Volunteering Trends Study (2019)


Authors: Curtin University, Western Australia and Chorus

Published by: Curtin University, Western Australia, and Chorus

As the number of volunteers and volunteering roles grow around the world, shifts in characteristics and motivations of volunteers become apparent.

Through this collaborative research study, Chorus (a volunteer involving organisation that provides in-home and community support relying on staff and volunteers) partnered with Curtin University of Technology to investigate current volunteering trends. They explored trends in recruitment, retention, processes, and training of volunteers from local and international research.

It was found that time spent volunteering is decreasing but micro-volunteering is a new and popular type of volunteering that accommodates people who prefer not to be committed to an organisation or activity for a long time. Younger people volunteer to develop their skills and employability and are likely to invest more time into volunteering if there are social incentives or digital/virtual engagements. Older people volunteer to utilise their skills, engage in social engagement with the community, and altruism.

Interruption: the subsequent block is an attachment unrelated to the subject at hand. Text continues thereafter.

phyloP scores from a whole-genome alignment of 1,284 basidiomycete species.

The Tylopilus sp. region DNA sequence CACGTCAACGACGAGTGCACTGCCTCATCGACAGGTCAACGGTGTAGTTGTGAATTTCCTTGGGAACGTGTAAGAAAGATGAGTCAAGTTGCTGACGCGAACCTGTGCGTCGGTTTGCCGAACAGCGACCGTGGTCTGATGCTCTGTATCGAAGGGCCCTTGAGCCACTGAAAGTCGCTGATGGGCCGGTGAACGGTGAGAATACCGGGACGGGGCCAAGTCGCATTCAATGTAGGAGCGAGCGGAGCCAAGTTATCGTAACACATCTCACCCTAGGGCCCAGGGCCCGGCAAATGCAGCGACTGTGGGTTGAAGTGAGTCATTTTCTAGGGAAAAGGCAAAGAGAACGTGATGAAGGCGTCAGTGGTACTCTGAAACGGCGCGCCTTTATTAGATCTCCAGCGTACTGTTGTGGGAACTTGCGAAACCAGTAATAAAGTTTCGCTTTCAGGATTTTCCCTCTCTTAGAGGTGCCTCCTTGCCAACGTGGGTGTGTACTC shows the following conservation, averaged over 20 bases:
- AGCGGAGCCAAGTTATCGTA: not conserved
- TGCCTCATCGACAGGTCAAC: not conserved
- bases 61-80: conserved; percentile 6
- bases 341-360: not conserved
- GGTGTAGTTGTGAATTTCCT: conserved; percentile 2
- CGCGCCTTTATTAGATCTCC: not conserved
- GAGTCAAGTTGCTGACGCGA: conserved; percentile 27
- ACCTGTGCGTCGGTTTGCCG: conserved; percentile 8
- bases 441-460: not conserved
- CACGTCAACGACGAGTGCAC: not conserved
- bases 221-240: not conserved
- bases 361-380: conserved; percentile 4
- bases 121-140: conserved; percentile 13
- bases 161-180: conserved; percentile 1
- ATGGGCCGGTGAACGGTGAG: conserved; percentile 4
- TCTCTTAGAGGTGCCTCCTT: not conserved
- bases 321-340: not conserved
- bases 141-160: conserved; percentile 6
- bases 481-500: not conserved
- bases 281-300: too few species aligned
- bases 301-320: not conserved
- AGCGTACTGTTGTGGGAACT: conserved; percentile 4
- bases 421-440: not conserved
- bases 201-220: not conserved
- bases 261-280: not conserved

The report recommends a range of strategies including advertising benefits, providing flexible and rewarding volunteer roles, and adopting more micro-volunteering and digital programs. It further recommends tailoring of marketing towards younger adults promoting social and career benefits and targeting locations such as schools and universities. Strategies for recruiting older adults include highlighting how they can use their knowledge and skills to help others and offering reimbursements for travel. Roles that are flexible and consider time constraints are more likely to be attractive for all. The report also offers guidelines on retention of volunteers.

Read the executive summary here.